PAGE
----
The Aston Martin DB7 is a grand tourer produced by British luxury automobile manufacturer Aston Martin from September 1994 to December 2004. Positioned as an “entry-level” model below the hand-built V8 Virage introduced a few years earlier, the six-cylinder DB7, available as either a coupe or a convertible, was unveiled at the Geneva Motor Show in 1993. Styled by British car designer Ian Callum and native South African Keith Helfet, the high performance luxury automobile was the highest production Aston Martin vehicle ever, with more than 7,000 vehicles built before it was replaced by the DB9. Known internally as the NPX project, the DB7 was made mostly with resources from Jaguar and had the financial backing of the Ford Motor Company, which owned Aston Martin from 1994 to 2007. The Aston Martin DB7’s initial platform was an evolution of the Jaguar XJS and began production at Aston Martin’s new factory in Bloxham, Oxfordshire, England, where every DB7 would be built throughout its production run. The convertible Volante version of the DB7 was unveiled at the North American International Auto Show in Detroit, Michigan in 1996, while both the coupe and Volante convertible featured a supercharged straight-six engine that produced 335 brake horsepower and 361 lb.-ft. of torque. In the United States, the coupe sold for $140,000 and the Volante for $150,000.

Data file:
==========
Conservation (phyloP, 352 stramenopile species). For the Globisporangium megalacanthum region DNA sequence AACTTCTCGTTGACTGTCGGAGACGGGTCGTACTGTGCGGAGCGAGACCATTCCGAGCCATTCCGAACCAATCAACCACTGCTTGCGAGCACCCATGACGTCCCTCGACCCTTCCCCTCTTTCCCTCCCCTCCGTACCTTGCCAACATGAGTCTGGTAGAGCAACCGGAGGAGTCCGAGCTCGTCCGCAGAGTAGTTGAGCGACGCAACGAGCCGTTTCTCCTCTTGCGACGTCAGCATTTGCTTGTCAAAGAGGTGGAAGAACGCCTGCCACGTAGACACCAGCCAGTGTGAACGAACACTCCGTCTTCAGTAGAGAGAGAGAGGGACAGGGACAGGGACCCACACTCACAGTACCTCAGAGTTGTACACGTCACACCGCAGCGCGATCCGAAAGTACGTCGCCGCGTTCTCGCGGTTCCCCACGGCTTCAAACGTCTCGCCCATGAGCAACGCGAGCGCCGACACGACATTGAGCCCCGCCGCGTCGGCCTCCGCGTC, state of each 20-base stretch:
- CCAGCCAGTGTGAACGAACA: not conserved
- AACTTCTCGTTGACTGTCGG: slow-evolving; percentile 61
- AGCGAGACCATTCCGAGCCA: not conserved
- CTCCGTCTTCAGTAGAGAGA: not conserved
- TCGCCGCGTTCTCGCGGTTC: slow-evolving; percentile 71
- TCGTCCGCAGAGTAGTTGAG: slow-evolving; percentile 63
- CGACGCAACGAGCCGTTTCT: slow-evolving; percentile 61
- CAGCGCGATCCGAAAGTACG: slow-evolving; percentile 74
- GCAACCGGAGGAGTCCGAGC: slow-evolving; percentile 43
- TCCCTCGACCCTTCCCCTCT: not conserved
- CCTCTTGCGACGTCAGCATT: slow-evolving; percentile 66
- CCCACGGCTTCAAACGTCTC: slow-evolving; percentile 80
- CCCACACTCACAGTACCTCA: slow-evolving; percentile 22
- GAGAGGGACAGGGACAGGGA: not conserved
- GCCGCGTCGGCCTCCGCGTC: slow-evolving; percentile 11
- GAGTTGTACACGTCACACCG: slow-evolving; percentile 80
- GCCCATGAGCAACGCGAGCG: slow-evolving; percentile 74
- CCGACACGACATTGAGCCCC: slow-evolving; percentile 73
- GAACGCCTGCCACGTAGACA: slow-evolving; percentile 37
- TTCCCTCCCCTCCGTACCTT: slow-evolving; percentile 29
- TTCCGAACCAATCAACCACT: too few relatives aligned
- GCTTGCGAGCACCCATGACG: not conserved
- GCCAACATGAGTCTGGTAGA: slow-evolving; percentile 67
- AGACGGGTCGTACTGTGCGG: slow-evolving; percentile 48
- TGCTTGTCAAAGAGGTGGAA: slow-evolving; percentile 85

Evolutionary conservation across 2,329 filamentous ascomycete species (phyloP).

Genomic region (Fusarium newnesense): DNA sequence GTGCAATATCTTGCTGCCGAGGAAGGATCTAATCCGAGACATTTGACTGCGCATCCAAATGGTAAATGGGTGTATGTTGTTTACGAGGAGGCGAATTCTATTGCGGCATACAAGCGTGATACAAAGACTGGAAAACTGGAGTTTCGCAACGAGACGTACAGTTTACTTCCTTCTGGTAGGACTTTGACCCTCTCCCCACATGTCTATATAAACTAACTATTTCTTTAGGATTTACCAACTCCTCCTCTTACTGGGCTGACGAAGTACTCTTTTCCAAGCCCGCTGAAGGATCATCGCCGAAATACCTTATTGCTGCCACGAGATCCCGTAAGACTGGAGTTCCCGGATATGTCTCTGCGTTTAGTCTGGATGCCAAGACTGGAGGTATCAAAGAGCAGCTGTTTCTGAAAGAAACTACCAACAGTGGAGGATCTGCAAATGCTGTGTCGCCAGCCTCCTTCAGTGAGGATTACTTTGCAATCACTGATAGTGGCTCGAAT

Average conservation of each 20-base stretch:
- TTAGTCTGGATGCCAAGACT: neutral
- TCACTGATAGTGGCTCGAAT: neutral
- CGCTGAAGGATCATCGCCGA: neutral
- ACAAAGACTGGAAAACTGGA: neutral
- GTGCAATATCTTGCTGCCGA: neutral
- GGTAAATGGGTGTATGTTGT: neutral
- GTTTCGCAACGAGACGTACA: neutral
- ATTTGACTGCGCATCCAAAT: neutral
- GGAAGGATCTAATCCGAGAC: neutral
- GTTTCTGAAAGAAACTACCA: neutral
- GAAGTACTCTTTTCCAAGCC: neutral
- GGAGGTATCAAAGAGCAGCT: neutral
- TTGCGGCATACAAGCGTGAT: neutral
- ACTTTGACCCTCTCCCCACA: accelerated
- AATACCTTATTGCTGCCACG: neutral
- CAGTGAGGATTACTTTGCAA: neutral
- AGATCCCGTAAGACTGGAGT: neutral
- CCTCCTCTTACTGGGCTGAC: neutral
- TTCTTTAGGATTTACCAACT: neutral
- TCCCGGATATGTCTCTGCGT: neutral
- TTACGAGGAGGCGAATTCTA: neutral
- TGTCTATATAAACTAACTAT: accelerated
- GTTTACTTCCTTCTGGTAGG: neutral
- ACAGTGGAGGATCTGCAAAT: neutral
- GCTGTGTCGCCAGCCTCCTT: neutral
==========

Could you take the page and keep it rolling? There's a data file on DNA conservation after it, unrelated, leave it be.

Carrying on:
In 1999, the more powerful DB7 V12 Vantage was introduced at the Geneva Motor Show, featuring a 5.9-liter 48-valve V12 engine that produced 420 brake horsepower and 400 lb.-ft. of torque. Aston Martin claimed it had a top speed of either 186 miles per hour with the manual gearbox or 165 miles per hour with the automatic gearbox and would accelerate from zero to 60 miles per hour in 4.9 seconds. Three years later, a new variant of the DB7 was launched, the V12 GT. The V12 GT–or V12 GTA when equipped with an automatic transmission–was essentially an improved version of the Vantage with a V12 engine producing 435 brake horsepower and 410 lb.-ft. of torque for the manual GT. The DB7 GTs and GTAs also featured an updated suspension, a mesh front grille, vents in the hood, a trunk spoiler, an aluminum gear lever, optional carbon fiber trim and new wheels. Only 190 GTs and 112 GTAs were produced worldwide.
A number of special edition DB7 models were built over the years, including 150 “platinum metallic” Alfred Dunhill grand tourers with built-in humidors, 10 special black cars for the 1998 Neiman Marcus Christmas catalogue, six “midnight blue” Beverly Hills Edition DB7s, 50 “jubilee blue” cars made to celebrate the Golden Jubilee of Queen Elizabeth II, and 33 “slate blue” DB7s to celebrate the end of the Vantage’s production. Founded in London, England in 1913 by Lionel Martin and Robert Bamford, Aston Martin is a British manufacturer of luxury sports cars and grand tourers that reported a revenue of $744.25 billion in 2010.
For more information on Aston Martin and the Aston Martin DB7, visit astonmartin.com and check out a review of the DB7 below featuring Top Gear’s Jeremy Clarkson, courtesy of BBCWorldwide’s YouTube channel.
Video by BBCWorldwide/YouTube.com
Photo by mirror.co.uk